By Oakland L. Childers
By Kelsey McClure
By Melinda Cooper
By Allison Babka
By Christian Schaeffer
By Allison Babka
By Melinda Cooper
By RFT Music
Before Larry Tee rediscovered electro, it was a fairly bizarre enclave, a sort of last refuge for producers looking to make dark, unsettling dance music outside the shopping mall that electronica was becoming. So it's to be expected that there would be resistance to Tee, who has explicitly modeled his plan for marketing electroclash on the grunge explosion. The backlash to the fledgling movement has been severe and swift. Soon after the festival, he and DJ Hell parted ways, with the latter telling Tee, "Larry, you put on a good drag show, but this music is important."
Miss Kittin bristles when electroclash is mentioned in interviews, Adam Miller of Adult., who played the first festival, described his feeling toward the word as "hate" and Alex Murray-Leslie of Chicks on Speed said in an interview that her group's intention was to avoid being "locked into that dreaded shoebox of electroclash hell!"
Is this just the usual queasiness artists have with pigeonholes -- the proverbial biting of the hand that promotes them -- or something deeper? Electroclash as a term has been in circulation for scarcely more than a year, and already the haters are sharpening their knives. One New York scenester proclaimed on his Web site, "Larry Tee's 'electroclash' is phony rebel posturing at its worst; he and his puppet acts would like nothing more than for 'electroclash' to go mainstream."
Besides Tee's McLarenlike zeal to take fringe culture to the bank, other criticisms that dog electroclash are that it's mere re-enactment of a not particularly substantive decade and that its vaunting of surface over content makes for disposable product. Indeed, electroclash is not music that requires headphones -- the sounds are thin, the production values are often rather Fisher-Price and the singing is best digested without too much scrutiny. As such, the old-guard electronic-music journals such as XLR8R, URB and Mixer -- magazines that purvey the notion that techno is worthy of deep listening -- have remained largely silent on the movement.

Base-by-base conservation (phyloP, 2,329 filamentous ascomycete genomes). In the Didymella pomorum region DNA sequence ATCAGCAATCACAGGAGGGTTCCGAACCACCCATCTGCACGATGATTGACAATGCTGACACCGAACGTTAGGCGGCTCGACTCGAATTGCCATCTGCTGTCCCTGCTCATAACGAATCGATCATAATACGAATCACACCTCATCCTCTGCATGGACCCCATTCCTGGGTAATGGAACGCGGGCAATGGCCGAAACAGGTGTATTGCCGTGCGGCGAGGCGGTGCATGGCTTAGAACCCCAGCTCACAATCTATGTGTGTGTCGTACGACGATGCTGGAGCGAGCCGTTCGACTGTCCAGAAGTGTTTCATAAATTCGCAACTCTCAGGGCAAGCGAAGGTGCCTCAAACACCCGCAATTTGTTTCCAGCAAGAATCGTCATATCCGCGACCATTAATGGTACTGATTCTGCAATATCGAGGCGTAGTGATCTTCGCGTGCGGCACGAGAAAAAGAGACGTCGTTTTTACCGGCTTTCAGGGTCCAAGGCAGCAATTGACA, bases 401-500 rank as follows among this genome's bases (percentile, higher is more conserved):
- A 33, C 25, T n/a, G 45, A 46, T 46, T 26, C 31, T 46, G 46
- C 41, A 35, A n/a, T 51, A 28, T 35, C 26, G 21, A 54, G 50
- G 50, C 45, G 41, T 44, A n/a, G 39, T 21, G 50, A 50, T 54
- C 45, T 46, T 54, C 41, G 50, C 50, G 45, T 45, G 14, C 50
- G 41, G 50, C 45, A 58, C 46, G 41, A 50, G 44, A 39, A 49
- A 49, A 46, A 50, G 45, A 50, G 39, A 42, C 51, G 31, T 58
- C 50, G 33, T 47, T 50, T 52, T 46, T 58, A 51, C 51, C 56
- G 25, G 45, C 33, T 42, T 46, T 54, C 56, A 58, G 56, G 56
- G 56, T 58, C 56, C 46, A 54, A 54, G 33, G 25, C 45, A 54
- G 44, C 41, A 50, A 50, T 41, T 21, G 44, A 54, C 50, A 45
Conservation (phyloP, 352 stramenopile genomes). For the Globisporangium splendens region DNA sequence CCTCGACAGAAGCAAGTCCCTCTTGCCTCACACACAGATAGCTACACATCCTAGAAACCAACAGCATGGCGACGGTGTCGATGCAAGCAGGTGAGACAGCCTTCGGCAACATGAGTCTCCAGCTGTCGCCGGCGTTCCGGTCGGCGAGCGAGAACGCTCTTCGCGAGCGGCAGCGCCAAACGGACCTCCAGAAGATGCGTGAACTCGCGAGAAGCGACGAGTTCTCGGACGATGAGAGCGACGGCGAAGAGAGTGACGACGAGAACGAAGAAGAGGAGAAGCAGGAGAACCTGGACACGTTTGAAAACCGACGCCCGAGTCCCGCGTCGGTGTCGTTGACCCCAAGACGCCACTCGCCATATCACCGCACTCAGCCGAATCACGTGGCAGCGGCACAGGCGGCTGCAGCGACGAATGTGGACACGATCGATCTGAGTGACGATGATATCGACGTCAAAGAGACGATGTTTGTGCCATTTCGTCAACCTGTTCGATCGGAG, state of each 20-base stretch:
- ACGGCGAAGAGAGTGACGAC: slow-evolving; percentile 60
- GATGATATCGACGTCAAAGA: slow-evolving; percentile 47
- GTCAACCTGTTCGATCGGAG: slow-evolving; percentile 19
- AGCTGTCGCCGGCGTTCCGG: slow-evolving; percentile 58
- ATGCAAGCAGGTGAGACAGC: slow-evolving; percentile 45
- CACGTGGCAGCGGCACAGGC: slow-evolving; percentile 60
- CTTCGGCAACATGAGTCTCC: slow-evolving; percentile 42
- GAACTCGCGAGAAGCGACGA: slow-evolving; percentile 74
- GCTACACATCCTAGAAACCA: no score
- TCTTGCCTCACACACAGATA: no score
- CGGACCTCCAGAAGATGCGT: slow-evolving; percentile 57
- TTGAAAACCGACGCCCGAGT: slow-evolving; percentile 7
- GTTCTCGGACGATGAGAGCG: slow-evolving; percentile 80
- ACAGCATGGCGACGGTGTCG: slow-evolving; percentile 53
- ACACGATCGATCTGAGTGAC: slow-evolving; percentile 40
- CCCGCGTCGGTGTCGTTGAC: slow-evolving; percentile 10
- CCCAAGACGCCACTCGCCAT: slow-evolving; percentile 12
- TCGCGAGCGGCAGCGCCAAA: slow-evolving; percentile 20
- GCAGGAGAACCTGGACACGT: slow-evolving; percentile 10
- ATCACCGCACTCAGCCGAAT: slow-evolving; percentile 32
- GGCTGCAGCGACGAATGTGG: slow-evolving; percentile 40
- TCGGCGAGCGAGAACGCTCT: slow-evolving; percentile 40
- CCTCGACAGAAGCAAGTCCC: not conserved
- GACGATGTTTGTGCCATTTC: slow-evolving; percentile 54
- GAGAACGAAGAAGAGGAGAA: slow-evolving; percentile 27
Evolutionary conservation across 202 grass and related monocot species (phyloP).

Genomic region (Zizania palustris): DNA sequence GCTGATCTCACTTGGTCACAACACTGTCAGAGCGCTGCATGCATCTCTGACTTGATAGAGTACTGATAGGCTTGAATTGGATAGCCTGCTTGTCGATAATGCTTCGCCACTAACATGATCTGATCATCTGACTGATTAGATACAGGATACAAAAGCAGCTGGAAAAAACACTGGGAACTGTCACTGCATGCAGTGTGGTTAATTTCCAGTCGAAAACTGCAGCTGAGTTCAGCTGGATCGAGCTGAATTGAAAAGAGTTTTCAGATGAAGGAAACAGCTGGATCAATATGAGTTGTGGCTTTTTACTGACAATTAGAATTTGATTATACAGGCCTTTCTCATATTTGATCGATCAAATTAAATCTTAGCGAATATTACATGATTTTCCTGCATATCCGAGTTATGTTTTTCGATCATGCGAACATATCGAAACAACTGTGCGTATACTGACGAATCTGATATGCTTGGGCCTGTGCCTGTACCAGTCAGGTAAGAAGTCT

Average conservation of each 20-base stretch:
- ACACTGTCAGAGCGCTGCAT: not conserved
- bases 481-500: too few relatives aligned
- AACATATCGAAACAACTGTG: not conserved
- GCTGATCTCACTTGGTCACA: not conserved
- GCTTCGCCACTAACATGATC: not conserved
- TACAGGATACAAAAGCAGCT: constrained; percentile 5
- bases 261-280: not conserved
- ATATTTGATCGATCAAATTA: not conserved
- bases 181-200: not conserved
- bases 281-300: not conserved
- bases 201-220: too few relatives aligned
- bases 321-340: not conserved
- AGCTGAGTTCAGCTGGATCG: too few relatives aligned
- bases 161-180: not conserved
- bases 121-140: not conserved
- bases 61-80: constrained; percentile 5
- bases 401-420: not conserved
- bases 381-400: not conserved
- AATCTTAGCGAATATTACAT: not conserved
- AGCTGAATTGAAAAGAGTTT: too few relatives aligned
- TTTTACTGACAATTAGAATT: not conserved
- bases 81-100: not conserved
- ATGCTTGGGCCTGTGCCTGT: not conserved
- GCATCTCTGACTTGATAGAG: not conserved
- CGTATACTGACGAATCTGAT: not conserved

But Tee has a spin for every barb. According to him, the music's immediacy is its greatest asset. "Electroclash by its nature is really democratic," he says. "Anybody can be an electroclash star -- you just get a rhythm box, have some stage presence and some good new ideas and people will clear out of your way and allow you to express yourself however the fuck you want to. So of course there are going to be naysayers -- people always want to end something before it starts."
Indeed, Tee knows a thing or two about riding a trend from flare-up to fizzle. Miraculously, this is the second mass movement of which Tee has been at the center. He arrived from Atlanta in 1989 a seasoned DJ, having traced dance music from disco to new wave to early electro before outgrowing Atlanta.
"When I showed up in New York, there were no DJs, period, so I completely destroyed the city," he recalls. "Basically I came at a time with RuPaul and Lady Bunny. It was a good time to be a DJ, and house was the language."
It was also a good time to be into ecstasy, towering platform shoes and all manner of really freaky shit. This was the club-kid explosion that was documented on Geraldo at the time, in which New York youth milked trust funds or sold drugs to keep up with models, quasi-celebs and other 48-hour party people. Tee co-wrote RuPaul's hit "Supermodel (You Better Work)" and fell in with the scene's most notorious promoter, Peter Gatien. Tee has the distinction of naming Gatien's most storied party, Disco 2000, "the one that ended his career, I'm proud to say," he recalls with a giggle.
The fallout from those endless nights for Tee was drug addiction and his eventual descent into club-scene pariah status. During the mid-'90s, doormen would go out of their way to torment him, overlooking his name on guest lists and not letting him into parties. He continued to DJ but fell out of love with the music he was spinning. "I fiddled with trance and techno and trip-hop and dip-hop, and, honestly, I lost connection with anything that excited me for a long time," he says. "But I got clean in '97 and started looking around for new stuff. I ran into groups that were electronic but they added rock & roll star power and political content and the aggro sexuality of Peaches, and I said, 'Wow, this is a new hybrid that I can actually jump around to.' I needed something really politically incorrect that celebrated all the worst aspects of contemporary living but that could drop some really sweet tunes in, too. Electroclash came along just at the right time for me. I'll be the first to admit I'm the first rat to jump off the sinking ship."
As to the depth of some of its lyrics -- take Miss Kittin's "Suck my dick, lick my ass" chorus from "Frank Sinatra" as an example -- Tee agrees that it can be a little shallow but responds, "The next wave of artists coming up looks to be pretty musical and with some content that makes you stop and think." He points to his latest recruits -- Mount Sims, Bis and Whatever It Takes -- as examples of electroclash acts that are moving beyond the first generation's two-dimensionality. "I'm really excited about where it's headed," he says. "And, yeah, not everyone's going to buy it, and that's good, too. I don't want everybody to like this music. It already has so many appealing factors that if everybody liked it, it's doomed. And it's doomed anyway."